“And because this is a democracy, they have to go through acceptable legal channels; they have to amend the constitution to set up these courts. They want to start with speed; even the legislatures have to be involved to amend the constitution.”
It was also learnt that the anti-graft agencies screened the judges by doing background checks on them, particularly looking at their history at the bench.
The source said, “We are working on the information we got about them (the judges). There are those who have been compromised in the past, who will not be part of the arrangement.”
But the anti-corruption agencies are not saying much about the on-going screening exercise, which is said to have entered its second phase.
When our correspondent contacted the Head of Media and Publicity of the EFCC, Mr. Wilson Uwujaren, on the telephone on Friday, he said that he was not aware of it.
“I am not aware of the exercise you are talking about,” he said.
Similarly, the Resident Consultant, Media and events of the ICPC, Mr. Folu Olamiti, said that he could not comment on the story, when contacted.
“I can’t comment on it,” he said.
Also, the Acting Director, Information, National Judicial Council, Mr. Soji Oye, said he was not aware of any plan to create special corruption courts.
It will be recalled that the EFCC Chairman, Mr. Ibrahim Lamorde, had in 2012, when he was being screened by the Senate, called for the establishment of special courts for corruption cases.
He had said, “The reason for the clamour for special courts for certain cases has to do with the processes of law. Judges have corrupt cases and other cases to attend to, but if we have special courts for corruption cases, it would facilitate the process. I don’t think it will be too much to ask that a special court be dedicated to corruption cases.”
Lagos lawyer, Mr. Festus Keyamo, and Executive Chairman of the Coalition Against Corrupt Leaders, Mr. Debo Adeniran, described the plan to create special courts to handle corruption cases as a welcome development.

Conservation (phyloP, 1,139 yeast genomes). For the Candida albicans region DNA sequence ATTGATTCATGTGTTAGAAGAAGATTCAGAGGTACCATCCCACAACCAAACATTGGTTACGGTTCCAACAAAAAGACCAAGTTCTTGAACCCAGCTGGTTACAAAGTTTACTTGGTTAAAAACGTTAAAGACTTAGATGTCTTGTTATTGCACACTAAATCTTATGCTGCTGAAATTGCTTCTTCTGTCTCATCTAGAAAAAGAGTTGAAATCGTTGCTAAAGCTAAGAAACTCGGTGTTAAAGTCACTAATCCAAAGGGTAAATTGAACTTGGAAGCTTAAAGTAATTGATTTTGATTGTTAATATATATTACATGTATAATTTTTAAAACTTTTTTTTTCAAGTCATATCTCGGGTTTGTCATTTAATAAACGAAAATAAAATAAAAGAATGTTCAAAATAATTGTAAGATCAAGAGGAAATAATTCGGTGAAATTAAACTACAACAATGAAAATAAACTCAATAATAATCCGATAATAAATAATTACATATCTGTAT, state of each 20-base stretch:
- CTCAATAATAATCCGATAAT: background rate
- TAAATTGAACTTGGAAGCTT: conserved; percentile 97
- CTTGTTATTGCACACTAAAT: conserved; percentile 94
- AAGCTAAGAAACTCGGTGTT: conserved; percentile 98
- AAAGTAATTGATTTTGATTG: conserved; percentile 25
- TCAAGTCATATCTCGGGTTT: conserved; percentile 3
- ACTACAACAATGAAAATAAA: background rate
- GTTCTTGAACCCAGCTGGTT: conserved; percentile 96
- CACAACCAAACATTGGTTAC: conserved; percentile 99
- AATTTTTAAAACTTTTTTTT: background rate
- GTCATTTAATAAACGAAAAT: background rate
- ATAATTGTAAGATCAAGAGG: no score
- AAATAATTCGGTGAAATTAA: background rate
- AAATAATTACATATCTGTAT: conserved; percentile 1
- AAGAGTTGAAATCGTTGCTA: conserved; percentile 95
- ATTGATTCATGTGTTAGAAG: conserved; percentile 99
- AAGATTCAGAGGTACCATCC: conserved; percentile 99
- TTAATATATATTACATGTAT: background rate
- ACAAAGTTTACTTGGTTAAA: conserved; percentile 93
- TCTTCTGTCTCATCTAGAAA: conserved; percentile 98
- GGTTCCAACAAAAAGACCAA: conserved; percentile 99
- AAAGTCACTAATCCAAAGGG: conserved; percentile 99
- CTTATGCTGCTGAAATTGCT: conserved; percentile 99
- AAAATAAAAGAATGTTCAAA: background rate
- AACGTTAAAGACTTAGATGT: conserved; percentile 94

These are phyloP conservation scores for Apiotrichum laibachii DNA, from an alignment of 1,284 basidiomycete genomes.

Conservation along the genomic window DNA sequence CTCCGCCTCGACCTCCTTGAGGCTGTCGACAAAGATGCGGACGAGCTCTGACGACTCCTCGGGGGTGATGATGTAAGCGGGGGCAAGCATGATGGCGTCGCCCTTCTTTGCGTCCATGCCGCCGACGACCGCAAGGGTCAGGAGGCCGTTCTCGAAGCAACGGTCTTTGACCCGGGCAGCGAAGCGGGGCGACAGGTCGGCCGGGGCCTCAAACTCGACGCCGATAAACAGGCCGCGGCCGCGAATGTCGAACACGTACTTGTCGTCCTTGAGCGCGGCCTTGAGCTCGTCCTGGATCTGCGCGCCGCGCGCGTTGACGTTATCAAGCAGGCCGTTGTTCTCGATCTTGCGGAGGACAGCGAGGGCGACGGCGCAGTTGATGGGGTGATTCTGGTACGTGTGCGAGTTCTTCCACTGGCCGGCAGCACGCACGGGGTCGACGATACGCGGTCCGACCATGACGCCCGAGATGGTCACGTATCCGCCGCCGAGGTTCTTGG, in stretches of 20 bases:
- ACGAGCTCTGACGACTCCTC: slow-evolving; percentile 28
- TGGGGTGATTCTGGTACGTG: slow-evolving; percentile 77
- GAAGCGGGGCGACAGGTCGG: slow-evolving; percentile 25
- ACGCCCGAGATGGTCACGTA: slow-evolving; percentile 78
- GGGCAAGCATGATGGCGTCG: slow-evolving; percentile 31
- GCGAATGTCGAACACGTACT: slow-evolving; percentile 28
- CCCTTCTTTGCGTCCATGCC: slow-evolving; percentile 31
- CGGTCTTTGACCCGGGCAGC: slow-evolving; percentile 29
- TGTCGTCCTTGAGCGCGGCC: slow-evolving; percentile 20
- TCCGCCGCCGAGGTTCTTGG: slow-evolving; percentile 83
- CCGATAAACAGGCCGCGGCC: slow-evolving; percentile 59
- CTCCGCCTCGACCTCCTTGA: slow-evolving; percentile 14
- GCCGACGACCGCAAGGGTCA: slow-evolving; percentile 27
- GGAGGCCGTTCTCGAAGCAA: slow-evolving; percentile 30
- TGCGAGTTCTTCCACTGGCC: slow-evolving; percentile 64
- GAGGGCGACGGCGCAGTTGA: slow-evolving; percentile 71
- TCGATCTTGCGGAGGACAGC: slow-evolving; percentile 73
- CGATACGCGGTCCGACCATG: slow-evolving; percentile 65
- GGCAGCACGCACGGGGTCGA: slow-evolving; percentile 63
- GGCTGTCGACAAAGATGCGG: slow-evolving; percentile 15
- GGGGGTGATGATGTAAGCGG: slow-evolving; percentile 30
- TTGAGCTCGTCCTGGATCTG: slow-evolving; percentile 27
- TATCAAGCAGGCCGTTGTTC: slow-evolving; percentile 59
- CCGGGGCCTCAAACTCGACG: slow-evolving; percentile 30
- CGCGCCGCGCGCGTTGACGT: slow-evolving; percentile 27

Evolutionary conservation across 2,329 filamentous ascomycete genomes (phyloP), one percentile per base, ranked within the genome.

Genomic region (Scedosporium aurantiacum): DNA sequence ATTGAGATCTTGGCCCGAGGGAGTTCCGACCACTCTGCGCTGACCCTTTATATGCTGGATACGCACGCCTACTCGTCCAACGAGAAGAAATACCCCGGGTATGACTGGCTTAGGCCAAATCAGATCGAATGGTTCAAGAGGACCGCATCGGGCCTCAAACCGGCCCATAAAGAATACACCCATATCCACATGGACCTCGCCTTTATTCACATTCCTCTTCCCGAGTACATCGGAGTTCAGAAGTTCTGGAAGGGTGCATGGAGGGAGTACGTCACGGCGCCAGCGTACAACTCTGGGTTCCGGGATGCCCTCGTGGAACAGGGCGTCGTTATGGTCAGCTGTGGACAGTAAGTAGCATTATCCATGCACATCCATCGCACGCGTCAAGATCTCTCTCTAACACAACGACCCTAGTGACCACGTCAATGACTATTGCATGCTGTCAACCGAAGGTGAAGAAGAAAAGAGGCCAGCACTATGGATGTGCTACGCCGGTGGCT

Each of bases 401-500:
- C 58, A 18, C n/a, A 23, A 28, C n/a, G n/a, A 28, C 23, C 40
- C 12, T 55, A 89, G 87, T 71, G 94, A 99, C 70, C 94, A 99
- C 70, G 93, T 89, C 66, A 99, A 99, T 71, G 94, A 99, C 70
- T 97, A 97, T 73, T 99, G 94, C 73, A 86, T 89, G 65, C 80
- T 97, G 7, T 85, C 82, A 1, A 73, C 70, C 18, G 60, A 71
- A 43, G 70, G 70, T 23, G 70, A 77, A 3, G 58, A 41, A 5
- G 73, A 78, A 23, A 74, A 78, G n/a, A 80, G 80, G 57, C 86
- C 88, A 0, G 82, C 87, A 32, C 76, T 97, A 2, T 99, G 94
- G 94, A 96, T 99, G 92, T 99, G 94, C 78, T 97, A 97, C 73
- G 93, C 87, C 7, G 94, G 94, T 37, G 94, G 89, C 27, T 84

But a Senior Advocate of Nigeria, Mr. Joseph Nwobike, described the establishment of such courts as needless.
Keyamo, however, urged the government to put certain resources and laws in place for such special courts to achieve their intended goals.
He said, “Establishment of special courts will not solve the entire problem of anti-corruption cases and it will not solve all the problems of criminal cases. But it will go a long way if the courts are well equipped and have rules that will help fast track such cases.
“Special courts will not address the integrity of judges that will be sitting there. It is a welcome development and government should go ahead to establish them but some things should be put in place for the courts to achieve the intended goals.”
Adeniran also described the establishment of special corruption courts as desirable. He said such courts would help in quick determination of corruption cases.
He said, “It is desirable to the extent that it will hasten up the adjudication on corruption cases and will make it easier for the judges to handle.”
But Nwobike said that instead of creating special courts, government should focus on capacity building to enhance the competence of investigators and prosecutors.
He said, “It is needless. It will amount to waste of judicial resources to set up special courts to try corruption cases.”